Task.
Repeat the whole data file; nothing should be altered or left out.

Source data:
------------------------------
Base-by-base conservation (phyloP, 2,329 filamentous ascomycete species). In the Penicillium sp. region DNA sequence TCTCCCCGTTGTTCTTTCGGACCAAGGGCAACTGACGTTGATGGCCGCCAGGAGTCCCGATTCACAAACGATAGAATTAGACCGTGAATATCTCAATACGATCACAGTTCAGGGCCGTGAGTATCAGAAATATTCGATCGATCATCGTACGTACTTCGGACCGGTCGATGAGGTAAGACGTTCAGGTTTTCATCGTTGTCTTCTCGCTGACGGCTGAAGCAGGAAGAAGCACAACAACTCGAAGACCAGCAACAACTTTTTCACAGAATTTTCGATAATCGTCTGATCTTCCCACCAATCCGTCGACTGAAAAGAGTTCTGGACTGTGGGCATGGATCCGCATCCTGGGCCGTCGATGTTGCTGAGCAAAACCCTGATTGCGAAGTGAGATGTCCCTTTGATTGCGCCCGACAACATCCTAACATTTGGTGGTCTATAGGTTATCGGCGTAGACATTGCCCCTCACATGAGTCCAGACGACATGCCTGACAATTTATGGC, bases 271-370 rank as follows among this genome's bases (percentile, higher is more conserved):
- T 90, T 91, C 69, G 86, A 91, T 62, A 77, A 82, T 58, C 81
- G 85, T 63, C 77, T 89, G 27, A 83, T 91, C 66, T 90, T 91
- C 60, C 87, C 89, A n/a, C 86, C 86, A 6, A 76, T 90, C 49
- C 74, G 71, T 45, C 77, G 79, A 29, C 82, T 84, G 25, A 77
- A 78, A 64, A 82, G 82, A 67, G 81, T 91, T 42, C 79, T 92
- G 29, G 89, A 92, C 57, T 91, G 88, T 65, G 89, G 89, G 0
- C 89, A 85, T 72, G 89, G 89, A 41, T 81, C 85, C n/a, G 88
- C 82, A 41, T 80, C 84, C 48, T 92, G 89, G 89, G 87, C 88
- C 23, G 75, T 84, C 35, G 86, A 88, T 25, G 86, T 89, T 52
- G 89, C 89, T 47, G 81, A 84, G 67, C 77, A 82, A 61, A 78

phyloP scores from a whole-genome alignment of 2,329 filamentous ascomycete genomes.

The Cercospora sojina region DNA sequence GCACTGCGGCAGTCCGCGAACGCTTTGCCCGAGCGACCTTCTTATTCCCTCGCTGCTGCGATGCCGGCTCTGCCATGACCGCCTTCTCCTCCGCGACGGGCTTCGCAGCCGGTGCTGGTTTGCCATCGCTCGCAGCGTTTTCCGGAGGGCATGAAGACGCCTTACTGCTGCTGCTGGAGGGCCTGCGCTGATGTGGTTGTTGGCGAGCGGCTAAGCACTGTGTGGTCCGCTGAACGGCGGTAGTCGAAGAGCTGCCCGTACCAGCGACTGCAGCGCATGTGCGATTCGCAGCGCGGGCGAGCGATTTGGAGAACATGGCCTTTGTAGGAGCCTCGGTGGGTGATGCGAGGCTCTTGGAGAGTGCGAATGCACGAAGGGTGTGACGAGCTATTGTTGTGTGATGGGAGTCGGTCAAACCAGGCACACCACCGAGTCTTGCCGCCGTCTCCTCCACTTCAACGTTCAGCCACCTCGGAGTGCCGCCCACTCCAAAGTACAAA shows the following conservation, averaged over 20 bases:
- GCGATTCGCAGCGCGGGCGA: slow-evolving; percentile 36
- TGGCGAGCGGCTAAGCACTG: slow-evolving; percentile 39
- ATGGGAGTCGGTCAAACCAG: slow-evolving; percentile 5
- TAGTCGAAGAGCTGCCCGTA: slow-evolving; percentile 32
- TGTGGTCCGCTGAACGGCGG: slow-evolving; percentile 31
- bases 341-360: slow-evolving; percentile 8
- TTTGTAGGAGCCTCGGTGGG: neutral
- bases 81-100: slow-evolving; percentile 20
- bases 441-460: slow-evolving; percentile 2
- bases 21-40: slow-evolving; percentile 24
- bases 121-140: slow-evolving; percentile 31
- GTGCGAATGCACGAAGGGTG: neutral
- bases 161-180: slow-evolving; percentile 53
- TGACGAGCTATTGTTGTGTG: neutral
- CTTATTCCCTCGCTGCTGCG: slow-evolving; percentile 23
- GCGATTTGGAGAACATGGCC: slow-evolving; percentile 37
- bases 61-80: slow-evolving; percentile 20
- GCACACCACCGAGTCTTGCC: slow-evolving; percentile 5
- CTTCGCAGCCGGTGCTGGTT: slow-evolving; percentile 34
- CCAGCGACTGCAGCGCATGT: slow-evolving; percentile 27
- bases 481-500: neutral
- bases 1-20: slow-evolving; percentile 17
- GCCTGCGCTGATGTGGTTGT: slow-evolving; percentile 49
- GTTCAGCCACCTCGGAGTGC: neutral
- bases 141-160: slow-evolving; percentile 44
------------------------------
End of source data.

Base-by-base conservation (phyloP, 2,329 filamentous ascomycete species). In the Penicillium sp. region DNA sequence TCTCCCCGTTGTTCTTTCGGACCAAGGGCAACTGACGTTGATGGCCGCCAGGAGTCCCGATTCACAAACGATAGAATTAGACCGTGAATATCTCAATACGATCACAGTTCAGGGCCGTGAGTATCAGAAATATTCGATCGATCATCGTACGTACTTCGGACCGGTCGATGAGGTAAGACGTTCAGGTTTTCATCGTTGTCTTCTCGCTGACGGCTGAAGCAGGAAGAAGCACAACAACTCGAAGACCAGCAACAACTTTTTCACAGAATTTTCGATAATCGTCTGATCTTCCCACCAATCCGTCGACTGAAAAGAGTTCTGGACTGTGGGCATGGATCCGCATCCTGGGCCGTCGATGTTGCTGAGCAAAACCCTGATTGCGAAGTGAGATGTCCCTTTGATTGCGCCCGACAACATCCTAACATTTGGTGGTCTATAGGTTATCGGCGTAGACATTGCCCCTCACATGAGTCCAGACGACATGCCTGACAATTTATGGC, bases 271-370 rank as follows among this genome's bases (percentile, higher is more conserved):
- T 90, T 91, C 69, G 86, A 91, T 62, A 77, A 82, T 58, C 81
- G 85, T 63, C 77, T 89, G 27, A 83, T 91, C 66, T 90, T 91
- C 60, C 87, C 89, A n/a, C 86, C 86, A 6, A 76, T 90, C 49
- C 74, G 71, T 45, C 77, G 79, A 29, C 82, T 84, G 25, A 77
- A 78, A 64, A 82, G 82, A 67, G 81, T 91, T 42, C 79, T 92
- G 29, G 89, A 92, C 57, T 91, G 88, T 65, G 89, G 89, G 0
- C 89, A 85, T 72, G 89, G 89, A 41, T 81, C 85, C n/a, G 88
- C 82, A 41, T 80, C 84, C 48, T 92, G 89, G 89, G 87, C 88
- C 23, G 75, T 84, C 35, G 86, A 88, T 25, G 86, T 89, T 52
- G 89, C 89, T 47, G 81, A 84, G 67, C 77, A 82, A 61, A 78

phyloP scores from a whole-genome alignment of 2,329 filamentous ascomycete genomes.

The Cercospora sojina region DNA sequence GCACTGCGGCAGTCCGCGAACGCTTTGCCCGAGCGACCTTCTTATTCCCTCGCTGCTGCGATGCCGGCTCTGCCATGACCGCCTTCTCCTCCGCGACGGGCTTCGCAGCCGGTGCTGGTTTGCCATCGCTCGCAGCGTTTTCCGGAGGGCATGAAGACGCCTTACTGCTGCTGCTGGAGGGCCTGCGCTGATGTGGTTGTTGGCGAGCGGCTAAGCACTGTGTGGTCCGCTGAACGGCGGTAGTCGAAGAGCTGCCCGTACCAGCGACTGCAGCGCATGTGCGATTCGCAGCGCGGGCGAGCGATTTGGAGAACATGGCCTTTGTAGGAGCCTCGGTGGGTGATGCGAGGCTCTTGGAGAGTGCGAATGCACGAAGGGTGTGACGAGCTATTGTTGTGTGATGGGAGTCGGTCAAACCAGGCACACCACCGAGTCTTGCCGCCGTCTCCTCCACTTCAACGTTCAGCCACCTCGGAGTGCCGCCCACTCCAAAGTACAAA shows the following conservation, averaged over 20 bases:
- GCGATTCGCAGCGCGGGCGA: slow-evolving; percentile 36
- TGGCGAGCGGCTAAGCACTG: slow-evolving; percentile 39
- ATGGGAGTCGGTCAAACCAG: slow-evolving; percentile 5
- TAGTCGAAGAGCTGCCCGTA: slow-evolving; percentile 32
- TGTGGTCCGCTGAACGGCGG: slow-evolving; percentile 31
- bases 341-360: slow-evolving; percentile 8
- TTTGTAGGAGCCTCGGTGGG: neutral
- bases 81-100: slow-evolving; percentile 20
- bases 441-460: slow-evolving; percentile 2
- bases 21-40: slow-evolving; percentile 24
- bases 121-140: slow-evolving; percentile 31
- GTGCGAATGCACGAAGGGTG: neutral
- bases 161-180: slow-evolving; percentile 53
- TGACGAGCTATTGTTGTGTG: neutral
- CTTATTCCCTCGCTGCTGCG: slow-evolving; percentile 23
- GCGATTTGGAGAACATGGCC: slow-evolving; percentile 37
- bases 61-80: slow-evolving; percentile 20
- GCACACCACCGAGTCTTGCC: slow-evolving; percentile 5
- CTTCGCAGCCGGTGCTGGTT: slow-evolving; percentile 34
- CCAGCGACTGCAGCGCATGT: slow-evolving; percentile 27
- bases 481-500: neutral
- bases 1-20: slow-evolving; percentile 17
- GCCTGCGCTGATGTGGTTGT: slow-evolving; percentile 49
- GTTCAGCCACCTCGGAGTGC: neutral
- bases 141-160: slow-evolving; percentile 44